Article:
Artist Tony DeLap
‘Geometrick' & ‘Haunto'
The artist: Nothing in the “very pleasant growing up” of Tony Delap in rural Northern California of the 1920s and ’30s predicted this son of a trial lawyer would become an artist, let alone a pioneer of West Coast minimalism and optical art. Works by Delap, an arts professor at UC Irvine from 1965 until 1991, are in collections at the Whitney Museum of American Art and the Guggenheim in New York, as well as the Los Angeles County Museum of Art and the Laguna Art Museum, among others. Southern Californians are familiar with his public sculptures, like “The Big Wave” over Wilshire Boulevard in Santa Monica and “The Floating Lady IV” at LAX, even if they can’t name the artist. Radius Books last year released a comprehensive volume on the art of DeLap, who lives with his wife, Kathy, in Corona del Mar.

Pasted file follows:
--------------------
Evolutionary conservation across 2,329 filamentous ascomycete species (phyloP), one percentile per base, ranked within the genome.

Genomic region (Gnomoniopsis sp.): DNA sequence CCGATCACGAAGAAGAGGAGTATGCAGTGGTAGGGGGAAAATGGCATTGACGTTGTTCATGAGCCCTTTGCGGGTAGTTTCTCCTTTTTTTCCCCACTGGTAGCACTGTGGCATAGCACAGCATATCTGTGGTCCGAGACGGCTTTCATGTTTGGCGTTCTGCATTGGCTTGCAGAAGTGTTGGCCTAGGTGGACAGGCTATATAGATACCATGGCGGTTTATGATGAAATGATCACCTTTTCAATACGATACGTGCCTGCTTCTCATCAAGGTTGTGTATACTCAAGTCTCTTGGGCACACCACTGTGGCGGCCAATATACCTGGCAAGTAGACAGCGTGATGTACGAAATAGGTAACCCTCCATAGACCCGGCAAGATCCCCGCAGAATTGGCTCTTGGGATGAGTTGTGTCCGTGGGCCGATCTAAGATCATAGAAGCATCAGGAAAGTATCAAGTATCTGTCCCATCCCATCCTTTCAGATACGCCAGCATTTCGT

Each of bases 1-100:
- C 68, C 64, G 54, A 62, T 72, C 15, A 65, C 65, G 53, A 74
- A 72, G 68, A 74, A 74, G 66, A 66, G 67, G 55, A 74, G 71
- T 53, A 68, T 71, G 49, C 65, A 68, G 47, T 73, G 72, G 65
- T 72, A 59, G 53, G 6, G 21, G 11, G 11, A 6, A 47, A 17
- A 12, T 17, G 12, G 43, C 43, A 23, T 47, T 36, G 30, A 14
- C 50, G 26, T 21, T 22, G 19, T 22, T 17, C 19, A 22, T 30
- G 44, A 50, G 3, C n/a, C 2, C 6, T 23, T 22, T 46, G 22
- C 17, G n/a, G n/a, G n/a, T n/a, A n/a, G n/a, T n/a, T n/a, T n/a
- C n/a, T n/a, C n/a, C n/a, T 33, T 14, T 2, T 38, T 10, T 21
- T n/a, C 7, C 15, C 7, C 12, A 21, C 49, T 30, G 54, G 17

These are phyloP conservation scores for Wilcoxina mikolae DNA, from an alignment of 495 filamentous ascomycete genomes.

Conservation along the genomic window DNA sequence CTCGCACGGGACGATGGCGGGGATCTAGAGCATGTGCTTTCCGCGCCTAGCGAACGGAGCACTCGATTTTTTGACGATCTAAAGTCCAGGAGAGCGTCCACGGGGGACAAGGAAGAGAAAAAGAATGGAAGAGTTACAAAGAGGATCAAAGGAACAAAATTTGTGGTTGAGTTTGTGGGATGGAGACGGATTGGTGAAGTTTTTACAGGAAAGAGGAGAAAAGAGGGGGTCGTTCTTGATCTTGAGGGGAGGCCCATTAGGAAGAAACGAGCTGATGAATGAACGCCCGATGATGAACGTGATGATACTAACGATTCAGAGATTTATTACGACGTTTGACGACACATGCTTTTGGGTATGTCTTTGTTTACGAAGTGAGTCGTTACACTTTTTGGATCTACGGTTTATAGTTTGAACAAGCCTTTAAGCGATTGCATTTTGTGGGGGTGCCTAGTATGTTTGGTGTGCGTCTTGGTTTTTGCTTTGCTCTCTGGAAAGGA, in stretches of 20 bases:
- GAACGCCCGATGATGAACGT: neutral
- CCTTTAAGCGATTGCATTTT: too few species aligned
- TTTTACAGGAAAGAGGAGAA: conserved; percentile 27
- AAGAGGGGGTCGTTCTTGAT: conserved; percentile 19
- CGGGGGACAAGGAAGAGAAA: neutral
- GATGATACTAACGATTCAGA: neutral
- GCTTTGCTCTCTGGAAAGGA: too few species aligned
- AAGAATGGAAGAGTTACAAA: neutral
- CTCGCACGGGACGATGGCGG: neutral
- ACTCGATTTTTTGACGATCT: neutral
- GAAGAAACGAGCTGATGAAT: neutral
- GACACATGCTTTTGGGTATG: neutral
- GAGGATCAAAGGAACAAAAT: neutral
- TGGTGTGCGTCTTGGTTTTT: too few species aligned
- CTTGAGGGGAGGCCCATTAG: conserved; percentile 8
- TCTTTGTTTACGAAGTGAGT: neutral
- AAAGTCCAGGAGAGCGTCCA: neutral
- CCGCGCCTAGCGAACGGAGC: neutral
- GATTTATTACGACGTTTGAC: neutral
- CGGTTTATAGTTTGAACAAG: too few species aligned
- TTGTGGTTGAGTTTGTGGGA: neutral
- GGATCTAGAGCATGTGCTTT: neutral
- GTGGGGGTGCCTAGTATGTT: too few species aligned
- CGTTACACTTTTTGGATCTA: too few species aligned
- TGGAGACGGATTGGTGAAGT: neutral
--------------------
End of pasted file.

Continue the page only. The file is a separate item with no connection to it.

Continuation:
In Delap’s words: I conceived of these two pieces at the same time. When I did them, I put one by itself and then put the other one next to it, and I realized that complicated the situation a bit, so I preferred that … The reason they have these negative, cut-out areas, that comes from my interest in painting, pretty much since the early ’60s, where for me paintings also made reference to sculpture. In other words, I wasn’t just painting in the two dimensions, but I was often cutting back an edge of a painting so that if you were to look across the painting you’ll find that what’s happening is context, and that means that I like that relationship between the wall and the painting. To really see a painting the way I would ideally like it observed, you have to walk across that painting to see it. I say all that because that just happens to be what I do.